You might wonder why I like to share stories like this with Witnesses when I speak to them. I want them to know that many people from different denominations of Christianity love and have an appreciation for God. The Watchtower wrongly portrays “Christendom” as evil with nothing to offer anyone. Anecdotes like this give Witnesses a slight glimmer of hope that there are other people out there who are serious about their faith and that it contributes to their lives in very practical means.

In paragraph nine we discussed the historical accuracy of the Bible. I told him about some of the things I saw on my recent trip to Israel and how even some secular archaeologists have used the Bible as a guide to dig in certain places expecting to find exactly what the Bible says is there. My Pioneer friend made a comment about wondering how these archaeologists could remain unbelievers in the light of such evidence. I responded;

KW: The more I walk in my Christian life, the more I come to understand that belief is a matter of the will. You either will or will not believe. It doesn’t matter what evidence can be shown. If you are dead set against not believing or even believe in spite of whatever evidence is given to you to the contrary, there isn’t a whole lot you can do with that.

JW: Absolutely.

I find this true with people in every belief system. Obviously, my Witness friend was thinking about showing “proofs” from Watchtower literature, but I was speaking directly of the countless Jehovah’s Witnesses and Mormons I have ministered to over two decades. I hope this will not be true of him in the future when he is faced with obvious contradictions, lies, historical revisions, doctrinal changes, flip-flops and false prophecies.

Today’s meeting wasn’t very long and aside from the part about inspiration and Spirit direction, there wasn’t much in-depth discussion. There was one interesting thing he said though right before we left.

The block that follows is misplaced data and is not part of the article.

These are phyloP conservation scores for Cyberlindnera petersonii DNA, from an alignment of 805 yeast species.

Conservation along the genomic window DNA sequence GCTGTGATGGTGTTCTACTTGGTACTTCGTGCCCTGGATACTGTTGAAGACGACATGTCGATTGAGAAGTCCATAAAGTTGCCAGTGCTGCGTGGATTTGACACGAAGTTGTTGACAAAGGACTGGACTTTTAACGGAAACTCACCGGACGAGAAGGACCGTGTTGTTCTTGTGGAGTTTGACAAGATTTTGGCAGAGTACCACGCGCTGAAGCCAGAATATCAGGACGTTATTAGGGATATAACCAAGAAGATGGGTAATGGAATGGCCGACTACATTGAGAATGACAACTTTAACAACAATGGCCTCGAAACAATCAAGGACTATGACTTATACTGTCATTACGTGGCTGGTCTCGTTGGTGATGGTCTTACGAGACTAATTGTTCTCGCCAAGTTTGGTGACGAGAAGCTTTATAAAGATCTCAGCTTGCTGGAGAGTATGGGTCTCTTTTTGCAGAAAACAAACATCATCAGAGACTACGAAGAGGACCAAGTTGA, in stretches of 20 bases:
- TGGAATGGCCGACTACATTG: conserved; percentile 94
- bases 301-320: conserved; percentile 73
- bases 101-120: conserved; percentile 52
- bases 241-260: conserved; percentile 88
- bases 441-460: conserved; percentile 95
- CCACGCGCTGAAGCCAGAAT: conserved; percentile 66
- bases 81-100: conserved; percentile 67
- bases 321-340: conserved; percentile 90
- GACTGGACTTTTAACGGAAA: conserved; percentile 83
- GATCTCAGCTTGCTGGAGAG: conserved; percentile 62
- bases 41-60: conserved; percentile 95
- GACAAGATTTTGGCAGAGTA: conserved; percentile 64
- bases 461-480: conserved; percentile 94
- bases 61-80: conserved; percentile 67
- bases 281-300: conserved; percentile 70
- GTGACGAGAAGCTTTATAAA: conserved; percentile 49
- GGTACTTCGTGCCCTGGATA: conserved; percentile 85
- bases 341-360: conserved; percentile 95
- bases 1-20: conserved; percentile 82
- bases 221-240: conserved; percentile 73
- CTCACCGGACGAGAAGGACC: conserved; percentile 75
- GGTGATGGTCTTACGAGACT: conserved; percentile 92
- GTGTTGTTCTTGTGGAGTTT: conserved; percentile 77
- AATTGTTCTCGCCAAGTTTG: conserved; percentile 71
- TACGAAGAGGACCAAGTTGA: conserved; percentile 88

JW: The spirit you’ve shown to humbly desiring to know God and His will. Jehovah must be pleased to look upon such a childlike and honest spirit.

KW: Thank you for your kind words. That was very nice of you to say.

Wow, that caught me off guard. I was very pleased and honored to have him say that of me. It reminds me of something one of my friends asked me after reading the previous conversation. He asked, “How do you talk to them when they start questioning whether you are an apostate?” I answered that the trick is to talk to them so that they never ask you that question. A lot of it is not letting the Jehovah’s Witness know what you know. As they slowly reveal the things you already know, then we can use them and talk about them, like I did in this conversation with inspiration.

So often people are too quick to tell the Jehovah’s Witness all the problems they know about the Watchtower and its theology. We rush to preach the gospel when we should be listening and looking for opportunities to make sure our intended audience really hears what we are saying and just as importantly, what we are not saying. Jehovah’s Witnesses have been trained to recognize and expect a “full frontal assault” from those who disagree with their teachings, but they have no idea how to handle someone who asks genuine questions for the purposes of understanding and clarification. If you are never seen as a threat, you can plant many more seeds than if you were viewed as an enemy. I am thankful that my Pioneer friend does not view me as his enemy.

Please pray for my Jehovah’s Witness friend and his family.

4 thoughts on “Defining Inspiration With A Jehovah’s Witness Pioneer”

  1. As a former JW (from the age of 5 to 24), I have to say that you are 100% correct that the best way to reach a Witness is to behave humbly and ask questions from a seemingly sincere place. If they get even a hint that you are an apostate or somehow actively opposed to them, they will view all your words, no matter how logical, as a threat and shut you down. Thanks for all the work you do!